Thursday, 8 September 2011

Comparing Go with Lua

The Go language developed in the last few years by Rob Pike and Ken Thompson from Google has gathered a lot of interest, particularly for its built-in concurrency support. Anything released by these gentlemen (who did the first Unix and later Plan9, which introduced UTF-8 to the world) is naturally going to cause a stir, since it's a little like a new album by Led Zeppelin. And unlike the reappearance of most rock dinosaurs, Go does not disappoint.

Most blogs naturally focus on the concurrency support, but here I'd like to point out some striking similarities with Lua. It may be convergent evolution, much as sharks and dolphins look similar to non-zoologists, or it may be a case of unconscious influence.

Both languages have anonymous functions, and these are proper closures, which is a fantastic thing to have. In Lua, closures reduce the need for classical classes enormously. This Go code works like the equivalent in Lua or JavaScript - the function will keep its own reference to name when it is later called.

 var name = "dolly"
 DoSomethingLater(func() {

But that is just common sense if your functions are first-class values, and applies to Scheme and Javascript as well (Scheme is an acknowledged influence on the design of both Lua and JavaScript). Go also has coroutines, although 'goroutines' are more than the single-OS-thread cooperative-scheduling model of Lua, being scheduled as OS threads whenever needed and having a language mechanism called channels for communicating between them. This is an area of weakness for Lua, where multi-threading can be an exercise in masochism.

But the big similarity is this: functions can return more than one value. This is quite distinct from returning tuples, as Python does and is very much more efficient. (Bruce Eckel errs in speaking of tuples in Go) So the following style is common: a function returning a value plus an optional error:

 var f, err = os.Open(filename)
 if err != nil {
     return "", err

Although statically-typed, Go uses static type inference to make life easier for developers so we don't have to remember the exact types (*File,os.Error) of these values.

The whole exception-handling movement was a reaction against the sorry state of error handling. A C function like fopen will return NULL on error, but then you have to look up the actual error in errno which often was implemented as a global variable. Not cool in any way! This was replaced by a mechanism in which a function could return anything it liked, but also return an error non-locally. The vision was that you could then write code in an optimistic way, the so-called 'happy path' and put it all in a try block and catch the exceptional cases.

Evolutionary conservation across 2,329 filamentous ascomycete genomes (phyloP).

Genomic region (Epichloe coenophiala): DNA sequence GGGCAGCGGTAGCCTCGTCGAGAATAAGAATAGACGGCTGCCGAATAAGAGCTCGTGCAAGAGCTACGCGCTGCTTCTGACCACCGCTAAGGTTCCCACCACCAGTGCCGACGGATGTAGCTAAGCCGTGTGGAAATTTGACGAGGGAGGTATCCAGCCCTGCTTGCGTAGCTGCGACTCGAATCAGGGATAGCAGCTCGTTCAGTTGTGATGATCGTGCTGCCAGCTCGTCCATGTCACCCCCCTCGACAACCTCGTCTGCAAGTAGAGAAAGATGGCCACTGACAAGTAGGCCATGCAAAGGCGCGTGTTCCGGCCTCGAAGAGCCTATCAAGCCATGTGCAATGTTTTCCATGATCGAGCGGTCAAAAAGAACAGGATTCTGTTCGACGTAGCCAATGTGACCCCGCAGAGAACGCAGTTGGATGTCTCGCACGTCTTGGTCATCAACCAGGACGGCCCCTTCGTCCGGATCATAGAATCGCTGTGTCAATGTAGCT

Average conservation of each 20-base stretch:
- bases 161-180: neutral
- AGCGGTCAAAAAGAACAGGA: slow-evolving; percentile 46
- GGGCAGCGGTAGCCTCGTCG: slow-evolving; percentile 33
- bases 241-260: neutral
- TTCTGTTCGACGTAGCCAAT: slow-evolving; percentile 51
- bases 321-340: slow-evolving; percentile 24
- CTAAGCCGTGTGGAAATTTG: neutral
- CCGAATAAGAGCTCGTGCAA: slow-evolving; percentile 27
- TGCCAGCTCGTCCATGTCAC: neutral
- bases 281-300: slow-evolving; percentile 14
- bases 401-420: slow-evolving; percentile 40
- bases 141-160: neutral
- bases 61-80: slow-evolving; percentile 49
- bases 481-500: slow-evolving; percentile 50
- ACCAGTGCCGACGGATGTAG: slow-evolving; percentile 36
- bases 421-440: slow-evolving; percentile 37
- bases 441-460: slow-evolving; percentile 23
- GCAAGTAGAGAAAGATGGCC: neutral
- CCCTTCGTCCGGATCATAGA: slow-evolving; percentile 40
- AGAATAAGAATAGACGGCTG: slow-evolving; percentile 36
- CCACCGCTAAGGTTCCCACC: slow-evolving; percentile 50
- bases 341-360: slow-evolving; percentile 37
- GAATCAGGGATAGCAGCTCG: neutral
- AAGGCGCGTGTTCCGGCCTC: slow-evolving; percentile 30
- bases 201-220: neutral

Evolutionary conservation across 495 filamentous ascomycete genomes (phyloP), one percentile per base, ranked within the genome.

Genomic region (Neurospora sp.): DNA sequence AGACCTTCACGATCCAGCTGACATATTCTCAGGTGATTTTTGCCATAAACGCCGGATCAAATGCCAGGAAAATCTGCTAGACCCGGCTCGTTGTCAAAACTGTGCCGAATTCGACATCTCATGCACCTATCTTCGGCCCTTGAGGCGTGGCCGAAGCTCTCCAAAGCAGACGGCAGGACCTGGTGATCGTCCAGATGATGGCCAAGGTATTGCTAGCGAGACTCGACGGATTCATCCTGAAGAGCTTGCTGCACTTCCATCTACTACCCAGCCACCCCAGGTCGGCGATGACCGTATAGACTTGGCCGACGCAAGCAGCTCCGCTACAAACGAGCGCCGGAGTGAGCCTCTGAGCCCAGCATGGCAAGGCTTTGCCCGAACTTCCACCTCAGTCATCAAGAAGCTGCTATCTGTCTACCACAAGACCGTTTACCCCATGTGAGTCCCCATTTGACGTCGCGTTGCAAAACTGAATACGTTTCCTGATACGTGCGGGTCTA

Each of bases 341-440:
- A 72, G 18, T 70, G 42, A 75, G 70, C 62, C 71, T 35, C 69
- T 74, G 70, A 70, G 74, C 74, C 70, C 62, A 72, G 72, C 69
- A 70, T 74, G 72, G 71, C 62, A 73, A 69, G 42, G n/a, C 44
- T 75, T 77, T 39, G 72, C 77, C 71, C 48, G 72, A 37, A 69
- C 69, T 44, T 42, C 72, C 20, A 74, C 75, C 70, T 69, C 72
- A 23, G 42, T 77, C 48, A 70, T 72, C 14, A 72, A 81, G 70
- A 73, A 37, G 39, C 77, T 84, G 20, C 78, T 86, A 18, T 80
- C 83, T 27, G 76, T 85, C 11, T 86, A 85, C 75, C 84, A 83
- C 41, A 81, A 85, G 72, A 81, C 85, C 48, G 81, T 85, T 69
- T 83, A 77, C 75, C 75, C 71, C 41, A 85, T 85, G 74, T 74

Things fail all the time; not being able to open a file is not really exceptional. Handling multiple return values makes it possible to go back to an older way of dealing with errors directly, but this time doing it properly with the means to return both results and errors cleanly.

The equivalent Lua idiom is similar, practically identical if you regard curly-braces vs keywords as superficial syntax differences:

 local f, err =
 if err ~= nil then
     return "",err

Both Lua and Go generalize this to statements like this, which swaps two values:

 x,y = y,x

They both allow multiple return values to be consumed by another function which takes the same values as arguments:

 func sum (x, y int) int {
     return x + y
 func multiple () (first, second int) {
     return 10, 20
 s = sum(multiple())  // == 30

Lua goes a little further and will add the multiple returned values to the end of the argument list of a function; that is, this will also work:

 hello  10  20

Go and Lua provide mechanisms for protected calls which are similar in spirit. Something bad will happen in a function, and the idea is to prevent that badness from bringing down the process.

For go, the panic() function throws an error, which can be of any type; the recover() function allows you to stop that error from propgating. For instance, an example from the language specification: this function is passed a function of no arguments and guarantees that any panics happening in the function will be caught: